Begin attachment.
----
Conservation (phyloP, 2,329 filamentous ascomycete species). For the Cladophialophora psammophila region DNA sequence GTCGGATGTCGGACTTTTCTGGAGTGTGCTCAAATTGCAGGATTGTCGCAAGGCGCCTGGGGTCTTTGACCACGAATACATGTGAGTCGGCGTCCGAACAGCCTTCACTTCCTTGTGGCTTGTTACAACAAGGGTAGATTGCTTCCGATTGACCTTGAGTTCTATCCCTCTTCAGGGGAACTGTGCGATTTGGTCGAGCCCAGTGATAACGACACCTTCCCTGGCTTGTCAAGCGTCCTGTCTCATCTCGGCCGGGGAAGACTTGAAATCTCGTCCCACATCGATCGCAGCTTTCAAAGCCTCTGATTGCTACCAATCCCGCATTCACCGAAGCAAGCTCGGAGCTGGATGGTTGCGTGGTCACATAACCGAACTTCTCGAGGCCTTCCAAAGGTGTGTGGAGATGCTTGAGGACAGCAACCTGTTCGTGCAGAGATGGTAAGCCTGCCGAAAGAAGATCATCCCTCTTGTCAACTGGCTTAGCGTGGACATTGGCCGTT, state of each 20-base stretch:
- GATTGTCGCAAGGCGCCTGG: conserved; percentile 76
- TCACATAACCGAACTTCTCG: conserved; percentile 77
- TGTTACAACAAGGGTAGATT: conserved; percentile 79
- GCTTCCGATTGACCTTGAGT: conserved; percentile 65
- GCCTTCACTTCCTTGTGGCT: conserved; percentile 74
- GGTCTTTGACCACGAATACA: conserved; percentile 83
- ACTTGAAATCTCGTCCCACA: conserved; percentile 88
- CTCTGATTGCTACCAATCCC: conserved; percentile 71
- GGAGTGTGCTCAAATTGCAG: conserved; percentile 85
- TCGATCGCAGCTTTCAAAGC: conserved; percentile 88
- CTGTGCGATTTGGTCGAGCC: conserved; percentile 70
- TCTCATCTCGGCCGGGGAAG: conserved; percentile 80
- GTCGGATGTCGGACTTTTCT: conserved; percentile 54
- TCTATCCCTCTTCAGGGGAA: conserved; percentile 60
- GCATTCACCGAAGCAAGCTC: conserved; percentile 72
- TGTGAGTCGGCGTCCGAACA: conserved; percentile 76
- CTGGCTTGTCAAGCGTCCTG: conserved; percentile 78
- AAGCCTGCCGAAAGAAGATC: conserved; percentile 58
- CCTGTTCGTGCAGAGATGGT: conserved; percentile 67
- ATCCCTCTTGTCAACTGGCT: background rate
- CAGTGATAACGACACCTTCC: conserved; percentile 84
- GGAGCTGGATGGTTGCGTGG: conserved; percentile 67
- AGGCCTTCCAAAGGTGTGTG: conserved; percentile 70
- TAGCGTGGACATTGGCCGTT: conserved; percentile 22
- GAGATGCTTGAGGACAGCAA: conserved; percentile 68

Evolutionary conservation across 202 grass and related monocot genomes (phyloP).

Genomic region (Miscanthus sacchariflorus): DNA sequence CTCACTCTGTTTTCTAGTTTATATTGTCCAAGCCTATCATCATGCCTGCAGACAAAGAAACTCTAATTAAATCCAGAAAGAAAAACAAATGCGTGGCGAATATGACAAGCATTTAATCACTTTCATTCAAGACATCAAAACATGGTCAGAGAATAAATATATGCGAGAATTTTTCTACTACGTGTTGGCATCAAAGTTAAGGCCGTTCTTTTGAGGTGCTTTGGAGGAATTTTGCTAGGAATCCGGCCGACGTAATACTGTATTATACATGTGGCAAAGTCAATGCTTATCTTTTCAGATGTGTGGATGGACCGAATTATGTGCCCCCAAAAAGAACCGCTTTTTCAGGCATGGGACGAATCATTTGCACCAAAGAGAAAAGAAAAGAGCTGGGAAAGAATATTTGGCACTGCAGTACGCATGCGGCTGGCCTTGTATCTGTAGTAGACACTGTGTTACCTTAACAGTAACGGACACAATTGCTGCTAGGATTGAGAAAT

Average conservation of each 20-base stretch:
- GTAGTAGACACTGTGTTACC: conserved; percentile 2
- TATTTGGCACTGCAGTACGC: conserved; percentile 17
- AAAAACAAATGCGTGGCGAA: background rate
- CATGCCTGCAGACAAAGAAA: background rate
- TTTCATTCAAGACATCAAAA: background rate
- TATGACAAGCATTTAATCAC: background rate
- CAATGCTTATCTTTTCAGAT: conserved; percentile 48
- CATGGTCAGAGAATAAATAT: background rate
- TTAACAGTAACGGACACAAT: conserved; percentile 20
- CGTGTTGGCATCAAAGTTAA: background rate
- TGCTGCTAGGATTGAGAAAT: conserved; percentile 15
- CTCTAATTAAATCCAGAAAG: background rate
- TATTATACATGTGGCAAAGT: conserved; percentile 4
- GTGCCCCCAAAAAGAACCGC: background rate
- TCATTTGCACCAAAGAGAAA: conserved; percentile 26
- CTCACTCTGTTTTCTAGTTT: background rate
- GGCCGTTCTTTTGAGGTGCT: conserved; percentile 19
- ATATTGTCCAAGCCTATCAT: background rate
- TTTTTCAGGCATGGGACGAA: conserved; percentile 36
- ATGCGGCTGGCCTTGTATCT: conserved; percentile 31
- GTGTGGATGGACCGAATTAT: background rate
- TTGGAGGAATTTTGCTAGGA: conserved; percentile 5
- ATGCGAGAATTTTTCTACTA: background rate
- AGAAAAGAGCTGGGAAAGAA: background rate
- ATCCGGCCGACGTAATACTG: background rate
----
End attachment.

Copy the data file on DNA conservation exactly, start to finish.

Conservation (phyloP, 2,329 filamentous ascomycete species). For the Cladophialophora psammophila region DNA sequence GTCGGATGTCGGACTTTTCTGGAGTGTGCTCAAATTGCAGGATTGTCGCAAGGCGCCTGGGGTCTTTGACCACGAATACATGTGAGTCGGCGTCCGAACAGCCTTCACTTCCTTGTGGCTTGTTACAACAAGGGTAGATTGCTTCCGATTGACCTTGAGTTCTATCCCTCTTCAGGGGAACTGTGCGATTTGGTCGAGCCCAGTGATAACGACACCTTCCCTGGCTTGTCAAGCGTCCTGTCTCATCTCGGCCGGGGAAGACTTGAAATCTCGTCCCACATCGATCGCAGCTTTCAAAGCCTCTGATTGCTACCAATCCCGCATTCACCGAAGCAAGCTCGGAGCTGGATGGTTGCGTGGTCACATAACCGAACTTCTCGAGGCCTTCCAAAGGTGTGTGGAGATGCTTGAGGACAGCAACCTGTTCGTGCAGAGATGGTAAGCCTGCCGAAAGAAGATCATCCCTCTTGTCAACTGGCTTAGCGTGGACATTGGCCGTT, state of each 20-base stretch:
- GATTGTCGCAAGGCGCCTGG: conserved; percentile 76
- TCACATAACCGAACTTCTCG: conserved; percentile 77
- TGTTACAACAAGGGTAGATT: conserved; percentile 79
- GCTTCCGATTGACCTTGAGT: conserved; percentile 65
- GCCTTCACTTCCTTGTGGCT: conserved; percentile 74
- GGTCTTTGACCACGAATACA: conserved; percentile 83
- ACTTGAAATCTCGTCCCACA: conserved; percentile 88
- CTCTGATTGCTACCAATCCC: conserved; percentile 71
- GGAGTGTGCTCAAATTGCAG: conserved; percentile 85
- TCGATCGCAGCTTTCAAAGC: conserved; percentile 88
- CTGTGCGATTTGGTCGAGCC: conserved; percentile 70
- TCTCATCTCGGCCGGGGAAG: conserved; percentile 80
- GTCGGATGTCGGACTTTTCT: conserved; percentile 54
- TCTATCCCTCTTCAGGGGAA: conserved; percentile 60
- GCATTCACCGAAGCAAGCTC: conserved; percentile 72
- TGTGAGTCGGCGTCCGAACA: conserved; percentile 76
- CTGGCTTGTCAAGCGTCCTG: conserved; percentile 78
- AAGCCTGCCGAAAGAAGATC: conserved; percentile 58
- CCTGTTCGTGCAGAGATGGT: conserved; percentile 67
- ATCCCTCTTGTCAACTGGCT: background rate
- CAGTGATAACGACACCTTCC: conserved; percentile 84
- GGAGCTGGATGGTTGCGTGG: conserved; percentile 67
- AGGCCTTCCAAAGGTGTGTG: conserved; percentile 70
- TAGCGTGGACATTGGCCGTT: conserved; percentile 22
- GAGATGCTTGAGGACAGCAA: conserved; percentile 68

Evolutionary conservation across 202 grass and related monocot genomes (phyloP).

Genomic region (Miscanthus sacchariflorus): DNA sequence CTCACTCTGTTTTCTAGTTTATATTGTCCAAGCCTATCATCATGCCTGCAGACAAAGAAACTCTAATTAAATCCAGAAAGAAAAACAAATGCGTGGCGAATATGACAAGCATTTAATCACTTTCATTCAAGACATCAAAACATGGTCAGAGAATAAATATATGCGAGAATTTTTCTACTACGTGTTGGCATCAAAGTTAAGGCCGTTCTTTTGAGGTGCTTTGGAGGAATTTTGCTAGGAATCCGGCCGACGTAATACTGTATTATACATGTGGCAAAGTCAATGCTTATCTTTTCAGATGTGTGGATGGACCGAATTATGTGCCCCCAAAAAGAACCGCTTTTTCAGGCATGGGACGAATCATTTGCACCAAAGAGAAAAGAAAAGAGCTGGGAAAGAATATTTGGCACTGCAGTACGCATGCGGCTGGCCTTGTATCTGTAGTAGACACTGTGTTACCTTAACAGTAACGGACACAATTGCTGCTAGGATTGAGAAAT

Average conservation of each 20-base stretch:
- GTAGTAGACACTGTGTTACC: conserved; percentile 2
- TATTTGGCACTGCAGTACGC: conserved; percentile 17
- AAAAACAAATGCGTGGCGAA: background rate
- CATGCCTGCAGACAAAGAAA: background rate
- TTTCATTCAAGACATCAAAA: background rate
- TATGACAAGCATTTAATCAC: background rate
- CAATGCTTATCTTTTCAGAT: conserved; percentile 48
- CATGGTCAGAGAATAAATAT: background rate
- TTAACAGTAACGGACACAAT: conserved; percentile 20
- CGTGTTGGCATCAAAGTTAA: background rate
- TGCTGCTAGGATTGAGAAAT: conserved; percentile 15
- CTCTAATTAAATCCAGAAAG: background rate
- TATTATACATGTGGCAAAGT: conserved; percentile 4
- GTGCCCCCAAAAAGAACCGC: background rate
- TCATTTGCACCAAAGAGAAA: conserved; percentile 26
- CTCACTCTGTTTTCTAGTTT: background rate
- GGCCGTTCTTTTGAGGTGCT: conserved; percentile 19
- ATATTGTCCAAGCCTATCAT: background rate
- TTTTTCAGGCATGGGACGAA: conserved; percentile 36
- ATGCGGCTGGCCTTGTATCT: conserved; percentile 31
- GTGTGGATGGACCGAATTAT: background rate
- TTGGAGGAATTTTGCTAGGA: conserved; percentile 5
- ATGCGAGAATTTTTCTACTA: background rate
- AGAAAAGAGCTGGGAAAGAA: background rate
- ATCCGGCCGACGTAATACTG: background rate